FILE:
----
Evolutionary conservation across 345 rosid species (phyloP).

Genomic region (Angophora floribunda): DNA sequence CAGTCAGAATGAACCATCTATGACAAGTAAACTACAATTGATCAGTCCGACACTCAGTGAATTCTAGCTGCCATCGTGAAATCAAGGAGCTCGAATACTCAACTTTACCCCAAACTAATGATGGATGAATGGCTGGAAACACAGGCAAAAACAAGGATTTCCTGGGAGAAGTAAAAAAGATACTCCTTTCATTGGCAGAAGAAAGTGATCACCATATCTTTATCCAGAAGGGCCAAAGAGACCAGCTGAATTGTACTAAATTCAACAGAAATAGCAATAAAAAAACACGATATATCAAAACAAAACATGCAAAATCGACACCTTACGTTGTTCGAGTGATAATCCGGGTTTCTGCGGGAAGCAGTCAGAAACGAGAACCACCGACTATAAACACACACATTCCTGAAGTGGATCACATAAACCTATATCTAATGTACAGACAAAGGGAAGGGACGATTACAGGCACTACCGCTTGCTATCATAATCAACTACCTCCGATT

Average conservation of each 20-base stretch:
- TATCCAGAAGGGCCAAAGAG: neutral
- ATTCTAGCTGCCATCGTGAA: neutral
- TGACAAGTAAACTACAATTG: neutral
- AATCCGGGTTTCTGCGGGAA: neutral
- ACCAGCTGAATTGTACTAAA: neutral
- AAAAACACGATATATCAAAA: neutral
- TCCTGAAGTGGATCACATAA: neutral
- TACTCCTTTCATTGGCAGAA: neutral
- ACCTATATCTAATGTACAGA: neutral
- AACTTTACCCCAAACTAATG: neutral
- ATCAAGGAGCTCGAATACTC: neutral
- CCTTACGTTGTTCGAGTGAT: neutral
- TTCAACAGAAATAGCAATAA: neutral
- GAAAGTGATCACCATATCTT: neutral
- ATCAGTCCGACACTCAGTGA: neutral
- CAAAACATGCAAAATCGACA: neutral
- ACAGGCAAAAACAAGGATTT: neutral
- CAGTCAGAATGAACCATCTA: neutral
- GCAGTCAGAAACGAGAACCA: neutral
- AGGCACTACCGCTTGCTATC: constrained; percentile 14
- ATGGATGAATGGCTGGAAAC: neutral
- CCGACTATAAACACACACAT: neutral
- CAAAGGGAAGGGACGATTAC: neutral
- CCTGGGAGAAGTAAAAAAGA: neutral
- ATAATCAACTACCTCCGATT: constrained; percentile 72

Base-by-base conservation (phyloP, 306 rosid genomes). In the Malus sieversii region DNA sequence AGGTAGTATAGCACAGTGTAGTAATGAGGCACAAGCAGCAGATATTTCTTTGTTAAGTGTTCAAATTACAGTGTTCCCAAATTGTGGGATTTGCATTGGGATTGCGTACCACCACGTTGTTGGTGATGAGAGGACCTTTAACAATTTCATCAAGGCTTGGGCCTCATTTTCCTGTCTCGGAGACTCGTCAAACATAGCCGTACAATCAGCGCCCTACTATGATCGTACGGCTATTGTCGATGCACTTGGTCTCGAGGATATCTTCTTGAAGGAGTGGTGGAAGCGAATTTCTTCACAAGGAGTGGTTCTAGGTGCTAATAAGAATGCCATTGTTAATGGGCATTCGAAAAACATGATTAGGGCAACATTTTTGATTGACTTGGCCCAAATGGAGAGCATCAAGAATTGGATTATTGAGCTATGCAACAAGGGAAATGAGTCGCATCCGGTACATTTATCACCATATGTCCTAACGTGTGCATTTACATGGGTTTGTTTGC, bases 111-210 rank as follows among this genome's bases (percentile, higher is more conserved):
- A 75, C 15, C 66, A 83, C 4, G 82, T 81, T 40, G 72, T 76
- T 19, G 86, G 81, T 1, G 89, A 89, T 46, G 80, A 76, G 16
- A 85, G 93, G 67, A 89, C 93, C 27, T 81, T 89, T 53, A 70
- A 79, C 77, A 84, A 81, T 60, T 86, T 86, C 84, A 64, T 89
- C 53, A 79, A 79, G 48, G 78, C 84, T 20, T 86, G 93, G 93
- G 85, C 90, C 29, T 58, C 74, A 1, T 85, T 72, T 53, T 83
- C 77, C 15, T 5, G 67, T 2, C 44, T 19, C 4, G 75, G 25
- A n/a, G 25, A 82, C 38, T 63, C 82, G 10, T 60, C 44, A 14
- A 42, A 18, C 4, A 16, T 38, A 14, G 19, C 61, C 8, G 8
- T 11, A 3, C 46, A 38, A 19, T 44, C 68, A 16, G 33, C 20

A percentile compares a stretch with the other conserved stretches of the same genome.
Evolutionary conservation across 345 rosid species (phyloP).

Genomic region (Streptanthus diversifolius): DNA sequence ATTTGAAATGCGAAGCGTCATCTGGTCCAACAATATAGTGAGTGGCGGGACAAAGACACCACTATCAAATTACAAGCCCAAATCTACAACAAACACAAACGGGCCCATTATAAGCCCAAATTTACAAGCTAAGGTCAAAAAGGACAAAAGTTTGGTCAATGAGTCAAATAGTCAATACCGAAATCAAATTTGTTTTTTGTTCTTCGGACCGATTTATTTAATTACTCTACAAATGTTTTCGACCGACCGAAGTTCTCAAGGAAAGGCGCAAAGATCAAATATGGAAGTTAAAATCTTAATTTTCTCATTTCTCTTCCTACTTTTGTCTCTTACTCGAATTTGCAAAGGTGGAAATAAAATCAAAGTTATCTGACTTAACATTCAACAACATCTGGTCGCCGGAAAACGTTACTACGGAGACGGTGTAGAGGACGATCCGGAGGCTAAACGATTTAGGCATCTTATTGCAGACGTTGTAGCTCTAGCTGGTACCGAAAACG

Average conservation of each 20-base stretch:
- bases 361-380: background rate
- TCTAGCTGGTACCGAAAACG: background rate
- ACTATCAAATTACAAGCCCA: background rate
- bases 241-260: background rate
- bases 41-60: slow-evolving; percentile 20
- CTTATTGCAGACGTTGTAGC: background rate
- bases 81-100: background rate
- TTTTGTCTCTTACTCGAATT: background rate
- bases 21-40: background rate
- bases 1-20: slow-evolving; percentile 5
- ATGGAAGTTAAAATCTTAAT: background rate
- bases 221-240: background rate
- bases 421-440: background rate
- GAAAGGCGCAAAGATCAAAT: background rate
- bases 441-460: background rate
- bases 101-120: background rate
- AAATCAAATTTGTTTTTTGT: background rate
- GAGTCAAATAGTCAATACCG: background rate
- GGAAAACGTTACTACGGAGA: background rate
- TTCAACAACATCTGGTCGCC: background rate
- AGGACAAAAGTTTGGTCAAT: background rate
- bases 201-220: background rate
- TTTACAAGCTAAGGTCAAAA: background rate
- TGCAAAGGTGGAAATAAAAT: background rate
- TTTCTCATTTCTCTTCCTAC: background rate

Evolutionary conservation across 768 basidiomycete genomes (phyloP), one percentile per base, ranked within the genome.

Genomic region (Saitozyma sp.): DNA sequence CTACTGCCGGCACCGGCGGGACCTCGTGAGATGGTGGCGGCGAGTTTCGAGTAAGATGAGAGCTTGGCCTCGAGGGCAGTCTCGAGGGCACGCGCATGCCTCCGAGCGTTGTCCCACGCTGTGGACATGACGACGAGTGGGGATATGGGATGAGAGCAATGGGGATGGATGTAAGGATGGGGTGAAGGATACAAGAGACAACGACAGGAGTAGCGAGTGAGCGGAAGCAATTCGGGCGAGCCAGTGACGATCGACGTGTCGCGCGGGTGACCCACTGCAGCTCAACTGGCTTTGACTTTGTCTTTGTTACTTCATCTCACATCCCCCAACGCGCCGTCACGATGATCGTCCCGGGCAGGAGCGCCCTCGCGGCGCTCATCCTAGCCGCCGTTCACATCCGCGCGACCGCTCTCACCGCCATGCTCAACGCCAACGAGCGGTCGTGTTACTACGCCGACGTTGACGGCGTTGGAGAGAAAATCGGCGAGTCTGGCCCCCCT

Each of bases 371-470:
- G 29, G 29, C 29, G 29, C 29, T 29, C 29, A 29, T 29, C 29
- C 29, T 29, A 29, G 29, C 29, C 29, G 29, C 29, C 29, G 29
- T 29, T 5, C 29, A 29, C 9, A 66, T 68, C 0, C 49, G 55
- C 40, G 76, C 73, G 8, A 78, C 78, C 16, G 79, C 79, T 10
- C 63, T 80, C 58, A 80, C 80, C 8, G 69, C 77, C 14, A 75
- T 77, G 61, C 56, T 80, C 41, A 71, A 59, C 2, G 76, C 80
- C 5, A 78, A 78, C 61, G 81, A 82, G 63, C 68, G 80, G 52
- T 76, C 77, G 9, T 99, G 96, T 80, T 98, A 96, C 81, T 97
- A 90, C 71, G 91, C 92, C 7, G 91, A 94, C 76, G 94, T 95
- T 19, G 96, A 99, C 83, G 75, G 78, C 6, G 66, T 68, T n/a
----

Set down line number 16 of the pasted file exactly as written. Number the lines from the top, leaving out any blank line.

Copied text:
- TTCAACAGAAATAGCAATAA: neutral